Anupam, one of the dozen who joined Lighthouse Research this year, scratched his left earlobe and nodded.
"I know it looks like a lot of work, but once you get the charts ready, it's mostly copying and pasting into the right places", reassured the manager. Then as if to underscore the importance of the deliverable, there was an added bit of depth in his voice "the deck is critical to the client presentation today".
"Sure. As you said, it isn't a lot of work", Anupam smiled. His manager returned the smile "Great. Get started on it then". Pretension works best when it's on on both sides.
Walking to his desk, Anupam tries to swiftly calculate the damage. This could take hours and may well stretch beyond midnight. Well, this is how you make bones in this industry. He had a month of fun; induction, soporific speeches by practice heads and veeps and numerous soft skill trainings. Now comes the call of duty.
He wasn't complaining either. Those trainings were getting on to him, to tell you the truth. Four years in IIT prepared him for a lot, but not corporate trainings. He always had issues with listening to a lot of gyaan but these were altogether something else. To make it worse, most of the other rookies were from B-schools who seemed to (or at least pretended to) enjoy them, judging from the enthusiasm they showed at role-playing and asking questions.
His momma didn't raise no fool, either. Anupam knew that though he was definitely not an exception, there were very few here straight out of grad school. The company is run by MBAs. Anupam and some others are the select few who have broken through the ranks simply because of the buoyant job market these days.
Back to work.
A couple of hours later, Anupam was almost cursing aloud. There had to be something he was missing: the FIFO figures refused to tally. He stood up and glanced over at his manager's desk. It was empty; craned his neck to check whether his bag was there. Nopes. The leather bag, which he suspected was modeled on the one Shahrukh carried in Main Hoon Na was gone. Damn!
Anupam looked around. The crowd was thinning. There were some pockets of resistance (!), a select few who still haven't retreated to their abodes. With a kamikaze grin on his face, Anupam sat down and got at it again.
Didn't help much. Still at loggerheads. Frustated, his hands directed the mouse to the internet
explorer icon on the desktop. Wikipedia is a trusted old friend, and a few moments of surfing can't do him much more harm. Ten minutes into the Large Halidon Collider, Anupam's thoughts drifted into the spreadsheets and then he got it. It was the Budapest figures- he hadn't added them up.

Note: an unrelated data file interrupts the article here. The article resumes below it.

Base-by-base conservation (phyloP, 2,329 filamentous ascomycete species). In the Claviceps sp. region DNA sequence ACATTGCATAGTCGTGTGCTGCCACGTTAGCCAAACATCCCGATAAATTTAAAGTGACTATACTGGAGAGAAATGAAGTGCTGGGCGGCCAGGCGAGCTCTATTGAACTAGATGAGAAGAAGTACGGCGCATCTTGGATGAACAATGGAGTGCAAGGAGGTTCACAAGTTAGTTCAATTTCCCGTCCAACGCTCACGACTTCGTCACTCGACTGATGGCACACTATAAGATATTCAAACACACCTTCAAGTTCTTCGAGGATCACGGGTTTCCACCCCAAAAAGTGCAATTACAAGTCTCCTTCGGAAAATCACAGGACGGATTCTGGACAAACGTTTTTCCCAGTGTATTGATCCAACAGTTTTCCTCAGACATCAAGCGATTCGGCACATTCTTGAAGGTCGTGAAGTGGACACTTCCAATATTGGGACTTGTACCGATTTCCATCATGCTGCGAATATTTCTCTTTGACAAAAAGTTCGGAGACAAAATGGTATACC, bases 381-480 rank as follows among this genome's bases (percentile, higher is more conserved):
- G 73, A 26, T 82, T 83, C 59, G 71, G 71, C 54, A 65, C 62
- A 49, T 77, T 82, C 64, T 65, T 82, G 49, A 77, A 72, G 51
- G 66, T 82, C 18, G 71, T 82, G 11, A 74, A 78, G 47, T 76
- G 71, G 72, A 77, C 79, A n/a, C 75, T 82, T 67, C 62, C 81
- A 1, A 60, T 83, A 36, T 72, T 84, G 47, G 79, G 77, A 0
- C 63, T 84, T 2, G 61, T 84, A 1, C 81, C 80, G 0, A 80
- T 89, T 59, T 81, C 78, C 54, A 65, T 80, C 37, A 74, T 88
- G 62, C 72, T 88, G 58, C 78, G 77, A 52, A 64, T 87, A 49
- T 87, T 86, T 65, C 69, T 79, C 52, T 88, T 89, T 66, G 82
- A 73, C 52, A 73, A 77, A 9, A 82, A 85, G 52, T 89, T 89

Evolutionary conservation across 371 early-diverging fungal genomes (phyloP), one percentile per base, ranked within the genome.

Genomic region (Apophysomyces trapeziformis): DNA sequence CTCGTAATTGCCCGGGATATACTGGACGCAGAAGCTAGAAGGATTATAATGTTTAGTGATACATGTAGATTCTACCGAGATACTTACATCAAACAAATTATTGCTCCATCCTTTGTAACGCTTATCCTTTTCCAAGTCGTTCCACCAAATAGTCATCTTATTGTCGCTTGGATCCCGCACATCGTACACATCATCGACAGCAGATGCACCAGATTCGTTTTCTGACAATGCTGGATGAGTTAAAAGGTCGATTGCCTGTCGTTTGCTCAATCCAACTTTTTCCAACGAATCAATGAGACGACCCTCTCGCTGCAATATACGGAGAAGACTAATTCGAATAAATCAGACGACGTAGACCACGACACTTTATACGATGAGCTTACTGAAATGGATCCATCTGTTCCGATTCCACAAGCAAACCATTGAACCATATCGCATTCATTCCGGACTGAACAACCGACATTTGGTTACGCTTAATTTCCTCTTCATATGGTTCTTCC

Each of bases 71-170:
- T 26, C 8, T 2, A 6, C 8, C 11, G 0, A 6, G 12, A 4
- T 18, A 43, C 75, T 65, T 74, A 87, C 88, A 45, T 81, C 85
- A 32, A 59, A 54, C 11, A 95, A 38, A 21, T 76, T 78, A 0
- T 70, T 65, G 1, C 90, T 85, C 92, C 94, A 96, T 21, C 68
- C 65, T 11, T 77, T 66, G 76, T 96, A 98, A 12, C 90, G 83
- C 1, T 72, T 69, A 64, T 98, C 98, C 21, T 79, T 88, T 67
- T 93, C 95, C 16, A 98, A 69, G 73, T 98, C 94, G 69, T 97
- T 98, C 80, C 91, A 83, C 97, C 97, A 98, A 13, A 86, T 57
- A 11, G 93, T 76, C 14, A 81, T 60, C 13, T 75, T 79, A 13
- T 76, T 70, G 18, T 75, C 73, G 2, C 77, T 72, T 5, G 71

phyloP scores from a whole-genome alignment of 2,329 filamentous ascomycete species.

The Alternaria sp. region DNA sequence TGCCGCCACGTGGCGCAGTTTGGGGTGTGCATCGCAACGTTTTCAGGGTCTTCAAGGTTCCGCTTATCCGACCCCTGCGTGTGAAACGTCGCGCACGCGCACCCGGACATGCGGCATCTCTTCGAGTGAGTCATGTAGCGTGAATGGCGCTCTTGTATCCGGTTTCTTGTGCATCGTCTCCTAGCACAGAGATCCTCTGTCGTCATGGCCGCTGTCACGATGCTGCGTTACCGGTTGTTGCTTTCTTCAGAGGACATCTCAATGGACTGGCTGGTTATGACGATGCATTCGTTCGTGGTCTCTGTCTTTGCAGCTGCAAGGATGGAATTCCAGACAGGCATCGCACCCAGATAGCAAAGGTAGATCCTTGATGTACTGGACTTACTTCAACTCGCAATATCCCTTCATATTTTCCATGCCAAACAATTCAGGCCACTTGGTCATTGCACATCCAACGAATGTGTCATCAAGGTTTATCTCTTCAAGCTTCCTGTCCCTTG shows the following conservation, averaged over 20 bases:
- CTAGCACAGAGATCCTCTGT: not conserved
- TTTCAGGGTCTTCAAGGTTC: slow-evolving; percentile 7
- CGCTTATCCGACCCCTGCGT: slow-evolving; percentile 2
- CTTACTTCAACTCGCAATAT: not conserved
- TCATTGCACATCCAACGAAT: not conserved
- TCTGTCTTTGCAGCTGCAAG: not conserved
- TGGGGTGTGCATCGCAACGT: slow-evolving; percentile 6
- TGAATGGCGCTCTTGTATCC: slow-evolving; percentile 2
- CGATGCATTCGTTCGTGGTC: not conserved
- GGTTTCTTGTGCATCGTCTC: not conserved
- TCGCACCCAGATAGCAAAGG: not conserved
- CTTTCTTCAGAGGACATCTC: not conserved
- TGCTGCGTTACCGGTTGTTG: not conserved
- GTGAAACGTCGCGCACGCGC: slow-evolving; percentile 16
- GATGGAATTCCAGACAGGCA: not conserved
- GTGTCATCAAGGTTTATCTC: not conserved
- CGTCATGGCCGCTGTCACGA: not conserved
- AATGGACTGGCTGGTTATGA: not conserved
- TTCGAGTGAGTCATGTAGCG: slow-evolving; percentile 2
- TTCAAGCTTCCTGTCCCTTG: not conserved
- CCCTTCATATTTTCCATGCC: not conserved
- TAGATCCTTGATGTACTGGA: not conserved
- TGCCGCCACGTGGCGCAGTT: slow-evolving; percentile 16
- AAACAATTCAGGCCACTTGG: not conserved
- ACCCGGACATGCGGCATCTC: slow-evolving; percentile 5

Problem fixed, he went back to finishing up on the charts. A better part of an hour passed. Partial darkness jolted out of his work-induced reverie. They were switching off the lights as there were a very few people on the floor. He checked; only five were remaining on this part of the floor, and he had at least a dozen slides to go. He recalled the dictat "This has to go today" and cursed. Frigging time Zone management.
More lights began to be switched off. The floor looked strange, with pockets of illumination.
Struggling with the formatting, Anupam soon discovered that he was the last one on the floor. Standing up, he scanned the floor. There were none to give him company and he almost did a double take. Hard to accept that you, the rookie, is the only one left on the floor. Just then laughter drifted in from the gate, the reassuring banter of the security.
Anupam, now relaxed at the familiar sounds, began to stretch his limbs. His bottle was empty. He wasn't particularly thirsty but felt he needed some exercise. Holding the bottle, he began his journey towards the cooler.
The office at night is a queer place. A beehive of activity otherwise, housing at least a hundred
people,looks somewhat unnatural at this hour. The computers, embattled by the ferocity on it's
keyboards and constant lumination of the screens, look to be resting in peace. In fact, if he
didn't know any better, the dark monitors looked like ghosts. Like hundreds of ghouls staring back at him. The darkness (only a few lights were now on) helped nurture the scene. Quite an unnerving feeling, Anupam could feel a slight shiver.
The cooler had a surface mounted CFL right on top of it. He sighed and put his bottle to fill. Straight up were the washrooms. Dimly lit, the straight corridor reminded of the numerous horror pictures he'd seen. There was something about horror and corridors. Or maybe all horror writers are claustrophobic. But surely there has to be some connection.